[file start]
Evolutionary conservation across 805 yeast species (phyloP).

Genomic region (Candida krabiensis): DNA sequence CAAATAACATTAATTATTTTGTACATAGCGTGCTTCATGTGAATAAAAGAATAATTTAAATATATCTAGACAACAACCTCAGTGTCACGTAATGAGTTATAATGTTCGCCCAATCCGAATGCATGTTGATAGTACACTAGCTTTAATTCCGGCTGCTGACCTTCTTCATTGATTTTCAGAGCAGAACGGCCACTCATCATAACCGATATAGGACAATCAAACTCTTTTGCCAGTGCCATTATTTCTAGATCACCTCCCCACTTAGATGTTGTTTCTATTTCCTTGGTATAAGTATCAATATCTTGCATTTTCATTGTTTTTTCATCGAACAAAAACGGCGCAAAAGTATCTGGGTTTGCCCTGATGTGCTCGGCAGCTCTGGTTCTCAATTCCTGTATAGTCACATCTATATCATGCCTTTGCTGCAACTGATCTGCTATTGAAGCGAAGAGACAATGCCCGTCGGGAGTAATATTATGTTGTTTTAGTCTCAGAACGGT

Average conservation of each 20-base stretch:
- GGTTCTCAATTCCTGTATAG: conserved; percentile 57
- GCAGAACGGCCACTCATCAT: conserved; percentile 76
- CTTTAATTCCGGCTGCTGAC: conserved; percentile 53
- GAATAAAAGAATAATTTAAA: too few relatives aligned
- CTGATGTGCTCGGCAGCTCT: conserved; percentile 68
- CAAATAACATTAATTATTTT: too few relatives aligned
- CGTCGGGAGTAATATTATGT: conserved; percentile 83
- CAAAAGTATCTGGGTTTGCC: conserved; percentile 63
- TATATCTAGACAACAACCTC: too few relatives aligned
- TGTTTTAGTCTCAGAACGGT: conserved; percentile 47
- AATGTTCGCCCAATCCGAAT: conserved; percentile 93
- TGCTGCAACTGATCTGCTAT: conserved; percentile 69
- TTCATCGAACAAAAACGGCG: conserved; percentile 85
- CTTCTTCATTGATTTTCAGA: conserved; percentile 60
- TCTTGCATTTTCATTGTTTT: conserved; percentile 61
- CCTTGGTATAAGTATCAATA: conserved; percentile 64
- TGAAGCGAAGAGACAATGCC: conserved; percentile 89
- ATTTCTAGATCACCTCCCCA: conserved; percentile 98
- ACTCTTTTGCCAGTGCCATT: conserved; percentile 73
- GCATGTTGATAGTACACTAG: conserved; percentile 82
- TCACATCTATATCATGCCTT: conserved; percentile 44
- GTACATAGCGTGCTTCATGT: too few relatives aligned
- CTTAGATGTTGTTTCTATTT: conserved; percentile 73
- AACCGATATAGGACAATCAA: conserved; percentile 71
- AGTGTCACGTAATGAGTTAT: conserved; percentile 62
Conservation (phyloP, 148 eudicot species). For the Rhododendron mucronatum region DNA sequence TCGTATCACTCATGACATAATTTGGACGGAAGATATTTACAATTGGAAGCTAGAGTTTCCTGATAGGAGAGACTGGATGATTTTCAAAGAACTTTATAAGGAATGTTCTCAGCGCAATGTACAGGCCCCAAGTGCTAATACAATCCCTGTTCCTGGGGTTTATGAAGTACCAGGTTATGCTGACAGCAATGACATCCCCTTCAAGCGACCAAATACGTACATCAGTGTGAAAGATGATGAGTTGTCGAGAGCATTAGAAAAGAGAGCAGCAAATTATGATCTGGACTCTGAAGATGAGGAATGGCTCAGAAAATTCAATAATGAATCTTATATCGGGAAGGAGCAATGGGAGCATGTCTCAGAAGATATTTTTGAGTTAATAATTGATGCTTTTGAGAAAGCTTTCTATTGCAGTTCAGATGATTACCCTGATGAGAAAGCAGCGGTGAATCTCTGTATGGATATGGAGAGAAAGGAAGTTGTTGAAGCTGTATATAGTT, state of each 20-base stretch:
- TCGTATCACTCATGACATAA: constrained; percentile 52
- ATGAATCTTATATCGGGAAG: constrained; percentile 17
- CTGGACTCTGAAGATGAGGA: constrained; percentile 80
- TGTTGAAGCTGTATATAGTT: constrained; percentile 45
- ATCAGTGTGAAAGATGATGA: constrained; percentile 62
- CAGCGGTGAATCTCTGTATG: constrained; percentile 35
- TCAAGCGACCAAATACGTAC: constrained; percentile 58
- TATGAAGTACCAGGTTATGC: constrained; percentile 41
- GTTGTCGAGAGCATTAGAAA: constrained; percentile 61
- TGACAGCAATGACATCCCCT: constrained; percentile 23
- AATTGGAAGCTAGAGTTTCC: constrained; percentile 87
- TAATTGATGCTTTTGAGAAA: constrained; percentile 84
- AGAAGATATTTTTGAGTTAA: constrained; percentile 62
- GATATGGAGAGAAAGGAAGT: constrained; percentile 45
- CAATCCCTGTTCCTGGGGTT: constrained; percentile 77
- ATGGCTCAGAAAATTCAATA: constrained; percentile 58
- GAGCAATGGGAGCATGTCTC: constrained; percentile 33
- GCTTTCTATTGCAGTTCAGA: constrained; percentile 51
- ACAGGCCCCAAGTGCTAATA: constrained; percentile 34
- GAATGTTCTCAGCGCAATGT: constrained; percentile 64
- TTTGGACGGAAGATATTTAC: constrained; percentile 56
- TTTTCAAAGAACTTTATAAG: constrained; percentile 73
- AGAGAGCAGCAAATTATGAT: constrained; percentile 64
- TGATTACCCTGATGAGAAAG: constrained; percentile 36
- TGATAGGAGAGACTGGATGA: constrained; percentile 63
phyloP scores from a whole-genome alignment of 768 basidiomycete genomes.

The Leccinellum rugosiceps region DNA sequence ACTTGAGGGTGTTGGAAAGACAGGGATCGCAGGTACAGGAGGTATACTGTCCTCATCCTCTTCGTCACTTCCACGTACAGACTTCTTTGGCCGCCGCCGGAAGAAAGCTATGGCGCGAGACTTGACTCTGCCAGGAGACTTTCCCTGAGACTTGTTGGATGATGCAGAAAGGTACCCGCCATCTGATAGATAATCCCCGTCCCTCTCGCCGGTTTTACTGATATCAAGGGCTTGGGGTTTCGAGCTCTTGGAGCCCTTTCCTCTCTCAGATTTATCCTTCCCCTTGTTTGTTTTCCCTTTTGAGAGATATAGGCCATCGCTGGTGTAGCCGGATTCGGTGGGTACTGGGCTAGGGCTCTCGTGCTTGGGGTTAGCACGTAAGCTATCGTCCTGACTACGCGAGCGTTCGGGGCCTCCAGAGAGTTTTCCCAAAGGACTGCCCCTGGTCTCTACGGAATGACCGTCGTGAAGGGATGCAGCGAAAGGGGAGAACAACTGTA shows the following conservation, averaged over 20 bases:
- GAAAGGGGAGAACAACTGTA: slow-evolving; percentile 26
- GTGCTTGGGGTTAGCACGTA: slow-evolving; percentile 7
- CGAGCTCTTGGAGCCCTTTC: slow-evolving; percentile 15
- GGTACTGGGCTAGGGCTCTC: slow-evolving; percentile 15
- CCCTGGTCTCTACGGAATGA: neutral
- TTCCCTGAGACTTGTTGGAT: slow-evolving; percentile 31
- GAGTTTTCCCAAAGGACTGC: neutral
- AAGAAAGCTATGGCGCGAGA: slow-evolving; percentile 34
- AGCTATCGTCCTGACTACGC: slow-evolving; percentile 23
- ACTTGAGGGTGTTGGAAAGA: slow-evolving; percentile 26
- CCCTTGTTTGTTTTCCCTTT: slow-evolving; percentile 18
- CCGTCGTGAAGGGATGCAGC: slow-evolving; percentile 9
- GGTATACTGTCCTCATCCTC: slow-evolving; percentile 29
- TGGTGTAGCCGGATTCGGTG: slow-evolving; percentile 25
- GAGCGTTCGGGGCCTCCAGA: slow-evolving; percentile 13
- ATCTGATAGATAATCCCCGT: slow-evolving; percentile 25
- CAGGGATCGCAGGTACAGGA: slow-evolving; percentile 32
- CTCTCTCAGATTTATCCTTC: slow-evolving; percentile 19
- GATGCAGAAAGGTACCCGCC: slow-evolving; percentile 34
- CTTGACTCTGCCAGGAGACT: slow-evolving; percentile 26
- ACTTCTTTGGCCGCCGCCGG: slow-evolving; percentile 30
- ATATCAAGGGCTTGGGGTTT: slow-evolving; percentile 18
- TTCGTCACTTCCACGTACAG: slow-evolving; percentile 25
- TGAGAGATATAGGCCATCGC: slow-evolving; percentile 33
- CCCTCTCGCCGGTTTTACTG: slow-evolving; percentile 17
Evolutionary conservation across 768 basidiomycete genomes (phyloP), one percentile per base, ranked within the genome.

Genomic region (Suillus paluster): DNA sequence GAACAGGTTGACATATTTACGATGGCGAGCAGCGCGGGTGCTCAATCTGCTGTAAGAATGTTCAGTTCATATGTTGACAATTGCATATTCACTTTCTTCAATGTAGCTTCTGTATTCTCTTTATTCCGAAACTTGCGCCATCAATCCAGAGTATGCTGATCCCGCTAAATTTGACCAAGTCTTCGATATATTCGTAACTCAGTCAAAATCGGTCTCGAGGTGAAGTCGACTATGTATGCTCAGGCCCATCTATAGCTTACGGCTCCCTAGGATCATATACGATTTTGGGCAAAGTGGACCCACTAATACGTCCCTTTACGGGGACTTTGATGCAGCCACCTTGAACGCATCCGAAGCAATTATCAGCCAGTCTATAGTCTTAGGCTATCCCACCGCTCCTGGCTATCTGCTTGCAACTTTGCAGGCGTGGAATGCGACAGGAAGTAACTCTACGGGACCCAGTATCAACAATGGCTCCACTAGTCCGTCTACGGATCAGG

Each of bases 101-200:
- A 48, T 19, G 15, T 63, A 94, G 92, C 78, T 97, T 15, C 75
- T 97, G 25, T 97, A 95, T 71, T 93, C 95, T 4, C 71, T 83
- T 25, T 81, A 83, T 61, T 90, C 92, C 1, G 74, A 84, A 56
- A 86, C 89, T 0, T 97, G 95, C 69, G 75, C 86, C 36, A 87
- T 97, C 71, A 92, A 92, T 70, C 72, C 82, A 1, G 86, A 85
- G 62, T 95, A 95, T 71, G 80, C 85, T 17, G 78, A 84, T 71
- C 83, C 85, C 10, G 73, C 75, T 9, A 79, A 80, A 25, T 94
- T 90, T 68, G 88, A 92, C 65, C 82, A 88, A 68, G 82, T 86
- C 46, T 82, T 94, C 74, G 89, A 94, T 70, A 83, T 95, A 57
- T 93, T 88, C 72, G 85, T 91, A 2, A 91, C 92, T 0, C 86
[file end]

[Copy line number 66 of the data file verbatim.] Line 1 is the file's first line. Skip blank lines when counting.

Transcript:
- ACTTGAGGGTGTTGGAAAGA: slow-evolving; percentile 26